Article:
One of the most significant qualities to cultivate in leadership is presence. A form of engagement with people that builds awareness, and an active ability to get to the core of an issue, a climate, a process, and a relationship. It fosters mutuality, in understanding.

Presence has a pervading aspect of quiet confidence. A knowingness. About what is happening, internally, and in the environment. To step back a little, in observation, grounded in mindful attention.

And sometimes that’s not easy in a torrent of activity.

Yet, it builds, credibility, in the management of practicality.

When I was leading one major integration, of several businesses into one single function, presence became a critical element.

Four organisations with similar purposes, different in culture and detail of policy and service, industry, and customer experience, operating across numerous stakeholder communities, were being merged into one entity. Policies, legislation, service obligations, practices, staffing, locations were all part of the considerations. What you would typically find in any  merger or integration…great opportunity, and numerous challenges.

I reflected, at the time of embarking on the project, the analogy from my school history lessons, about the relative speed of change between Britain and the US during the Industrial Revolution. It felt that big to me. The US won the race. Britain had the challenge of deconstructing and rebuilding whereas the US was starting from a greenfields perspective.

It is much easier to begin afresh, then it is to rebuild and rethink. I knew I was embarking on a big undertaking.

And Presence, in a rebuild and rethink, is a particularly relevant quality.

As a way of practically cultivating my own presence with that workplace integration, I adopted three things

  1. I meditated, and reflected. Daily. Re-centering my own clarity in managing processes and directives. This included walks at lunchtime for fresh air. Pauses for breath when necessary. Wellness activities that kept my mind alert and active. And keeping myself on top of what was essential work, and non essential busyness, in the undertaking.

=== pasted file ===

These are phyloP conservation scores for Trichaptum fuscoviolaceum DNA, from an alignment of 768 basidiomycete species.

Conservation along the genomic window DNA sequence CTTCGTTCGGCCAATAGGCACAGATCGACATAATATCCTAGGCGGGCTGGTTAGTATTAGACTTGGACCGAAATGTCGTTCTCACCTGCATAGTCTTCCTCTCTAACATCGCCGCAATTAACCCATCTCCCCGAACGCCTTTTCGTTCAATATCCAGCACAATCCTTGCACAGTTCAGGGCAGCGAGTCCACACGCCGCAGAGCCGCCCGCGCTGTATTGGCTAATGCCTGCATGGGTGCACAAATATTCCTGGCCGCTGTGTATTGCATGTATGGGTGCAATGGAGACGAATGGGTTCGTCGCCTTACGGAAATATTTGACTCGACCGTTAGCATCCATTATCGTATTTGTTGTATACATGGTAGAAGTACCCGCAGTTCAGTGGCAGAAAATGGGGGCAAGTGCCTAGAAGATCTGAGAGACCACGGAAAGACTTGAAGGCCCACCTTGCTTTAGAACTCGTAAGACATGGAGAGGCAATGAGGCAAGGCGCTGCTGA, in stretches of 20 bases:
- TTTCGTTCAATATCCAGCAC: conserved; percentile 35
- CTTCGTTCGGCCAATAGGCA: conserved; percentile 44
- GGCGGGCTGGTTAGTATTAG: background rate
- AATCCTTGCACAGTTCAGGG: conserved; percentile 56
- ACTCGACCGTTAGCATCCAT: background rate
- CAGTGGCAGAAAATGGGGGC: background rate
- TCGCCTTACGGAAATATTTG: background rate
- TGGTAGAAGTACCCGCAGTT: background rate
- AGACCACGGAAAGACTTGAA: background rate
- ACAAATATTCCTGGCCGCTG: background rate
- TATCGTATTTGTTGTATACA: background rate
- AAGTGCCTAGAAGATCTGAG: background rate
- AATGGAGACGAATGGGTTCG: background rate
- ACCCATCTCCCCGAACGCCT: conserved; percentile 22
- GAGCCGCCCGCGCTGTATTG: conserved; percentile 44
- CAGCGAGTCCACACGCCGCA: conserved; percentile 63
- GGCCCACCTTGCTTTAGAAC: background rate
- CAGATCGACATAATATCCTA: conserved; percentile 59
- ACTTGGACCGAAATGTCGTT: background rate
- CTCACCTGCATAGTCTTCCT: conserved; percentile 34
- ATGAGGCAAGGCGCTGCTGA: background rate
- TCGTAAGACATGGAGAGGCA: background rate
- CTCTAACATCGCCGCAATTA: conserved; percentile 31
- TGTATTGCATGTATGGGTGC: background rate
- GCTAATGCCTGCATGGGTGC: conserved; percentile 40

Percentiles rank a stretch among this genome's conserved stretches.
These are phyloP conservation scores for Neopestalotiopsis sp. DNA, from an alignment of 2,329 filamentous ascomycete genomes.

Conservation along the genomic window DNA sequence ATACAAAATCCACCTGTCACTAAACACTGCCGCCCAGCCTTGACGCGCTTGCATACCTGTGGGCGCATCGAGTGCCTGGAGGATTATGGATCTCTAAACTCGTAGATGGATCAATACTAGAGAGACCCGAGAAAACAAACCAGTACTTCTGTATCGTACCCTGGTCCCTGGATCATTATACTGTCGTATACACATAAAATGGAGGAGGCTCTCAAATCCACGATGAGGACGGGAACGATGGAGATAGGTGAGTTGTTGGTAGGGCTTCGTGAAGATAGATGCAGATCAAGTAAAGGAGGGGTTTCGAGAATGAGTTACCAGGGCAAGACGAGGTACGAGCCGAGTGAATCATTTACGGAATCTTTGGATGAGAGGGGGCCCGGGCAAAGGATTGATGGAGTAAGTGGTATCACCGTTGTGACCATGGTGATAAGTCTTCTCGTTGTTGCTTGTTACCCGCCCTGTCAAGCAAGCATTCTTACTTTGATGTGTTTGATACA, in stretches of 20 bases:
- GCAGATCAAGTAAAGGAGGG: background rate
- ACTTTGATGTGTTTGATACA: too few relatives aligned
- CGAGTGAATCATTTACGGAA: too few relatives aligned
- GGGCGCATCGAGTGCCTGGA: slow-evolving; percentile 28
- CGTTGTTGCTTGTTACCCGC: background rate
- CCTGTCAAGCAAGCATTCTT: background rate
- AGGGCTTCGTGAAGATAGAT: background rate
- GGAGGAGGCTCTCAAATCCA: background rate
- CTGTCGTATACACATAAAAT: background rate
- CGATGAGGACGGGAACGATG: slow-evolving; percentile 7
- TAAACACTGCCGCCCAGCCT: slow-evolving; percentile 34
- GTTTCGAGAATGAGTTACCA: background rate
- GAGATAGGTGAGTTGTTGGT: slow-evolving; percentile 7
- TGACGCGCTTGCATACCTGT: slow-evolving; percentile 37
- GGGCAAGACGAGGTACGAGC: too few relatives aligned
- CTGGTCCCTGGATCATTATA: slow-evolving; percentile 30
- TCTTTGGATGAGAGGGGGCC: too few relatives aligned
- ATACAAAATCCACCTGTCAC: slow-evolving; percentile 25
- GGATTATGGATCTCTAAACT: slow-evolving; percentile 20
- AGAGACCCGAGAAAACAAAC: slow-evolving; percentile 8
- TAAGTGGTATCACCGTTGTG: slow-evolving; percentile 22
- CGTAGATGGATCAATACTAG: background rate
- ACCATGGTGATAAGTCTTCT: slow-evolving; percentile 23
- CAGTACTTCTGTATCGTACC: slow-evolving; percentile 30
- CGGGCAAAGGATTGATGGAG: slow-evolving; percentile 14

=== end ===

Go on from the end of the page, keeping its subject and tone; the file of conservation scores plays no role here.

2.  Establishing relationships with each of my direct reports, communicating regularly. Paying attention to their perspectives, subject and service area expertise. Listening. Having robust conversations on where and how to proceed. And agreements on what actions were next necessary. Facilitating their leadership.
  3. Being available for my teams. Walking the floors. Splitting my time in several locations. Getting to know them. And what was practical from their perspective. Understanding their commitment in the undertaking. Communicating directly. About corporate directions that would affect them, personally and professionally. Taking questions. Being authentic when I was unable, at any point, to answer them, committing to get back to them. Paying attention.

The integration took nearly three years of a combination of gradual and fast paced prioritised action. Including cross functional teams that achieved the efficiencies that were projected. It was a substantial undertaking.

As you comprehend that

  • all organisations have people as their central operation
  • all organisations have people that they serve, and
  • that you too are a part of the people of the organisation

you may wish to consider how you can affect leadership presence. In a practical sense. For sustenance, enjoyment, and wholeness, as you lead your team into it’s next stage of development.

If you, or your people, would like further assistance, I offer Loving Leadership coaching as part of the suite of Loving Psyche coaching programs. It may be an ideal way for you to cultivate your own style of practical leadership presence.

SaraSwati Shakti

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